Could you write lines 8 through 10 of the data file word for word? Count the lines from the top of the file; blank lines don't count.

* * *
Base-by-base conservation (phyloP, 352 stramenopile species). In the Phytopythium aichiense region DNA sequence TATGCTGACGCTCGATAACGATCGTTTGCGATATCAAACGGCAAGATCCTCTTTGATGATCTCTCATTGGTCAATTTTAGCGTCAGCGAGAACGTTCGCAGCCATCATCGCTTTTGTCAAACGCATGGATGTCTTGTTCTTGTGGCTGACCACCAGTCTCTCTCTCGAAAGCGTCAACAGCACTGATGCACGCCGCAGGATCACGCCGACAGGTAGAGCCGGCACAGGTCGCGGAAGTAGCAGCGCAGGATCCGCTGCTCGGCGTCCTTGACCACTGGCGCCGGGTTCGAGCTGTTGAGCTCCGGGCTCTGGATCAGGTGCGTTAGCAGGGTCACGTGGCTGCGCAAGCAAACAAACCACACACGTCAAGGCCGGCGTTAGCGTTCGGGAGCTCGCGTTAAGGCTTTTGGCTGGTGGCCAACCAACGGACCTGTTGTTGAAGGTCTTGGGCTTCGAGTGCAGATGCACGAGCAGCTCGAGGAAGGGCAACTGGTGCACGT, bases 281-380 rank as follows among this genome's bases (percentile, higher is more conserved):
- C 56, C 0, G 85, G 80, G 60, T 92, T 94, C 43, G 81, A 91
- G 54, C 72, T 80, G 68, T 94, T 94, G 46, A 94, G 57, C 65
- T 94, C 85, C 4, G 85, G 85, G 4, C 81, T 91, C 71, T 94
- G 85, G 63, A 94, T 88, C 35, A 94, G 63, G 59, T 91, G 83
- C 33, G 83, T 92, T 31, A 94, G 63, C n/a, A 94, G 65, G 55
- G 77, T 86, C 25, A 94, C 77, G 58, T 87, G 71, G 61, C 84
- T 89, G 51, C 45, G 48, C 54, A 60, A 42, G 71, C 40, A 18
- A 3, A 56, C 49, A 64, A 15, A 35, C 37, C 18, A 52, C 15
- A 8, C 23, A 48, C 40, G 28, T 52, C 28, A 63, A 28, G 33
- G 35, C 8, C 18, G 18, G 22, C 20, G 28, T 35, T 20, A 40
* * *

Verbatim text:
- T 89, G 51, C 45, G 48, C 54, A 60, A 42, G 71, C 40, A 18
- A 3, A 56, C 49, A 64, A 15, A 35, C 37, C 18, A 52, C 15
- A 8, C 23, A 48, C 40, G 28, T 52, C 28, A 63, A 28, G 33